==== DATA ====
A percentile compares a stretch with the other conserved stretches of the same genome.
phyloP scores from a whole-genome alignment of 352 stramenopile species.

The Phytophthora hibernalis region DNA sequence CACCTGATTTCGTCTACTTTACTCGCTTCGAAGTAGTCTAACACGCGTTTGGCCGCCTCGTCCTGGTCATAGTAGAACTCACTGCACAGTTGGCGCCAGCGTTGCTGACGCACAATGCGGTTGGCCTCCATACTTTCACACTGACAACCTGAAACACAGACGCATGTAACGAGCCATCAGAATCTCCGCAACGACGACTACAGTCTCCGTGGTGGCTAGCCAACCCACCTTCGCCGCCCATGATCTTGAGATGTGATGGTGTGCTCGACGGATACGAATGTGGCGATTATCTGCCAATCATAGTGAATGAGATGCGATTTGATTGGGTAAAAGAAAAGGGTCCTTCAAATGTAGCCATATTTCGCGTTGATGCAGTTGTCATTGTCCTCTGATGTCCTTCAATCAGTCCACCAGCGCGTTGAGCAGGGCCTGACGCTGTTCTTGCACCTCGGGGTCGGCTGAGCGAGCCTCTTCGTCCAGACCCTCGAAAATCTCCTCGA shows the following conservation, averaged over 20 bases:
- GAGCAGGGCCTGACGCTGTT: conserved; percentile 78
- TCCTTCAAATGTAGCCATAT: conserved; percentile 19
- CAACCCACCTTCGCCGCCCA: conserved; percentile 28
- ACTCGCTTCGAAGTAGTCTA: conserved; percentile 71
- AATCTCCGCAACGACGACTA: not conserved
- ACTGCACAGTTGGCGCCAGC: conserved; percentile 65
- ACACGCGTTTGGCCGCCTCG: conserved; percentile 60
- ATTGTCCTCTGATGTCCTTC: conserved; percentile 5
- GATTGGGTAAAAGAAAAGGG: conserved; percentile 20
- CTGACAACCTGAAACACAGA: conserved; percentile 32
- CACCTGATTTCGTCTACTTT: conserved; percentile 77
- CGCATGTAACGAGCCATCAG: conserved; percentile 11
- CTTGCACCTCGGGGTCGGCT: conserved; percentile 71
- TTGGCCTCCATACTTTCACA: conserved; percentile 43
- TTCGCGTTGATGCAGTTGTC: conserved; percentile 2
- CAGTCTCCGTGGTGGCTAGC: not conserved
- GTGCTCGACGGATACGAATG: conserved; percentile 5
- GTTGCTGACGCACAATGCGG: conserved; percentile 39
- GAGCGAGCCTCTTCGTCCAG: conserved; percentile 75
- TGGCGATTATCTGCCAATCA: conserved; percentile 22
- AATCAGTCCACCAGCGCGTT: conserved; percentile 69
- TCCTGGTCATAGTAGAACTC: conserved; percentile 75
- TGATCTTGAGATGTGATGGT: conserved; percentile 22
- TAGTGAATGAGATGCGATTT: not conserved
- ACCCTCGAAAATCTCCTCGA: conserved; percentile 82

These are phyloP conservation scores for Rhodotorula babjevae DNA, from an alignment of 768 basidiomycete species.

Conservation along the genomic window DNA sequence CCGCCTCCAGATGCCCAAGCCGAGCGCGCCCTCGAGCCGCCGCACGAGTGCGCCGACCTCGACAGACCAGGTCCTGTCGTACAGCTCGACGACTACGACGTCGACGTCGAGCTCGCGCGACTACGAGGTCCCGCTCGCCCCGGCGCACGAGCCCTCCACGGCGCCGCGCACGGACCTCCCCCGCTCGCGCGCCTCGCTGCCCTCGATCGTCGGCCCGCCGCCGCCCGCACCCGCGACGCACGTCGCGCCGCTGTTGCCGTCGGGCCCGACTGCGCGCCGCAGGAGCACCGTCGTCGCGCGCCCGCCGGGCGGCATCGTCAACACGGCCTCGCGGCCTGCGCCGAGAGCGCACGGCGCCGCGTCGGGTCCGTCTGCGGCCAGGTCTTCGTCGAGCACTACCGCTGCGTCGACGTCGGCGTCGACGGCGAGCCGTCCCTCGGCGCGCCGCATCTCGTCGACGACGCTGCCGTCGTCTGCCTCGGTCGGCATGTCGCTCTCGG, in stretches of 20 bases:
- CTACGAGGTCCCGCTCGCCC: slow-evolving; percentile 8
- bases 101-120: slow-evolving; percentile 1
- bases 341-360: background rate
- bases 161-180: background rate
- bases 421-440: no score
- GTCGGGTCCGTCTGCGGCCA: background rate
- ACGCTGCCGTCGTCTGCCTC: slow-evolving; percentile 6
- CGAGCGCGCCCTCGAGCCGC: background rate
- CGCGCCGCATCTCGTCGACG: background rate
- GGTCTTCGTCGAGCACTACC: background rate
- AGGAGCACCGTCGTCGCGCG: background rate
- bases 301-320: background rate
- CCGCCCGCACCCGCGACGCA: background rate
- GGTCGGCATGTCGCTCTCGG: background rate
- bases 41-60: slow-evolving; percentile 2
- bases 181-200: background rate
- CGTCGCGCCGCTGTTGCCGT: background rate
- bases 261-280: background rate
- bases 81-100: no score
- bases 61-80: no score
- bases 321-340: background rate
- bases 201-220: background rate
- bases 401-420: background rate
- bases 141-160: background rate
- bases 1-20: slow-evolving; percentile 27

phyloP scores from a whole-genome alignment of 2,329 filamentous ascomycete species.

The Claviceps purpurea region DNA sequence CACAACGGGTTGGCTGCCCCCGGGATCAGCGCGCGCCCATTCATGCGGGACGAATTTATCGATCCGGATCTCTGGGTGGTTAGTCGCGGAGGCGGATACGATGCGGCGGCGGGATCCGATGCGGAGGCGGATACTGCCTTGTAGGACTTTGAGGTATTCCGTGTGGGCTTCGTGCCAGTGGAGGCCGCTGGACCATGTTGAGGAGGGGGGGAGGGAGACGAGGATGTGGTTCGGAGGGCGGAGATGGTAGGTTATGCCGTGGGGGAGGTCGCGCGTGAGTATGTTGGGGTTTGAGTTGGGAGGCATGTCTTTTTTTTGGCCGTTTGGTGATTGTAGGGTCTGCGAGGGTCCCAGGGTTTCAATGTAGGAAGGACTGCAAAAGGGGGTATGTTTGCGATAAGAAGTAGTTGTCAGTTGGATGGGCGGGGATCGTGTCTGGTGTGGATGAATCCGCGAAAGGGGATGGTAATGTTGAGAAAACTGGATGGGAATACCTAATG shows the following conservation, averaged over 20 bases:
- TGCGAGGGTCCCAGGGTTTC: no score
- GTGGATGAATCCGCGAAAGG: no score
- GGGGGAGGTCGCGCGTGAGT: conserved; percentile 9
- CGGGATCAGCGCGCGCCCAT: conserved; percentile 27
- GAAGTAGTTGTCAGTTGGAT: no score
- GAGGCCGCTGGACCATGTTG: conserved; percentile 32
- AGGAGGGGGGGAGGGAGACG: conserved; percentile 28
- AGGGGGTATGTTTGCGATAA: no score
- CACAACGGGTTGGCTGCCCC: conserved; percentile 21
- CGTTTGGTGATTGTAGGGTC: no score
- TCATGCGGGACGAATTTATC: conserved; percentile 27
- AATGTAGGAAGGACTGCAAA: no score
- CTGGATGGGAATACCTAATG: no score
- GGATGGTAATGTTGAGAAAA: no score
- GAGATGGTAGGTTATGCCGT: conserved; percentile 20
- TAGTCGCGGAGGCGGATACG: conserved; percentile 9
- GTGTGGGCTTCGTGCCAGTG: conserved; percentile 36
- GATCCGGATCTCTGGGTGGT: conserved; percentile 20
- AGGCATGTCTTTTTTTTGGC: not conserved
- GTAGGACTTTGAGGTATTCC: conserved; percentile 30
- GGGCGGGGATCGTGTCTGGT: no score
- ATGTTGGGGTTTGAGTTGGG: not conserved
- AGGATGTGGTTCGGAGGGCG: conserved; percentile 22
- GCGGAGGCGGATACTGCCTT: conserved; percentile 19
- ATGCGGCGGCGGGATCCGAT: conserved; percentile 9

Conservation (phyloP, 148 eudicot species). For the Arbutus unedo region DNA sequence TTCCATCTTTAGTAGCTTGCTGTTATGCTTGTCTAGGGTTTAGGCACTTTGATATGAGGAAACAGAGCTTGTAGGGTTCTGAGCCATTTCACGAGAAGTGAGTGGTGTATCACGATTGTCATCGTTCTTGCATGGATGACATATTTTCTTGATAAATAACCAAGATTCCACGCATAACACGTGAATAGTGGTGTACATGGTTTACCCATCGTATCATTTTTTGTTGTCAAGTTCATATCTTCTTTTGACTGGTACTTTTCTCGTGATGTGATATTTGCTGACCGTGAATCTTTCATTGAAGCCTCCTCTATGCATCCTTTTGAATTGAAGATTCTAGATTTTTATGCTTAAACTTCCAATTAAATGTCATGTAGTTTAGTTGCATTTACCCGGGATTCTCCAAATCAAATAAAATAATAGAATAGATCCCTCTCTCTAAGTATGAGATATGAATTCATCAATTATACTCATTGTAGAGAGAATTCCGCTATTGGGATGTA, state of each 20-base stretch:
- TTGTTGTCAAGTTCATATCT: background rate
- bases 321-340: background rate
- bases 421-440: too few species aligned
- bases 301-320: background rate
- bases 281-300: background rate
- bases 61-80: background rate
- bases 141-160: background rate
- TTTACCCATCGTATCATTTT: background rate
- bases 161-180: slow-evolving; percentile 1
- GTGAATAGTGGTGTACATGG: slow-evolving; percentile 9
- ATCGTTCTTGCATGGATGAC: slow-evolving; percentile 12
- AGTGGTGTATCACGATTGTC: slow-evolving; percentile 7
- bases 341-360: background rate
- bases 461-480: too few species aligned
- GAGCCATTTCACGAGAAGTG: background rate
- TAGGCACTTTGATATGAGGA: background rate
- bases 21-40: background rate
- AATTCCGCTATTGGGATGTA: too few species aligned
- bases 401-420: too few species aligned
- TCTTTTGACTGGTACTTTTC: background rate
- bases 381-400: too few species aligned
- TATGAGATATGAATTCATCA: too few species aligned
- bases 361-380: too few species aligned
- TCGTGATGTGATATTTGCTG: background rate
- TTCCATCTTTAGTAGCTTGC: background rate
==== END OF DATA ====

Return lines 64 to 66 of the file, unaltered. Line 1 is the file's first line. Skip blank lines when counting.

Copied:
- AGGAGGGGGGGAGGGAGACG: conserved; percentile 28
- AGGGGGTATGTTTGCGATAA: no score
- CACAACGGGTTGGCTGCCCC: conserved; percentile 21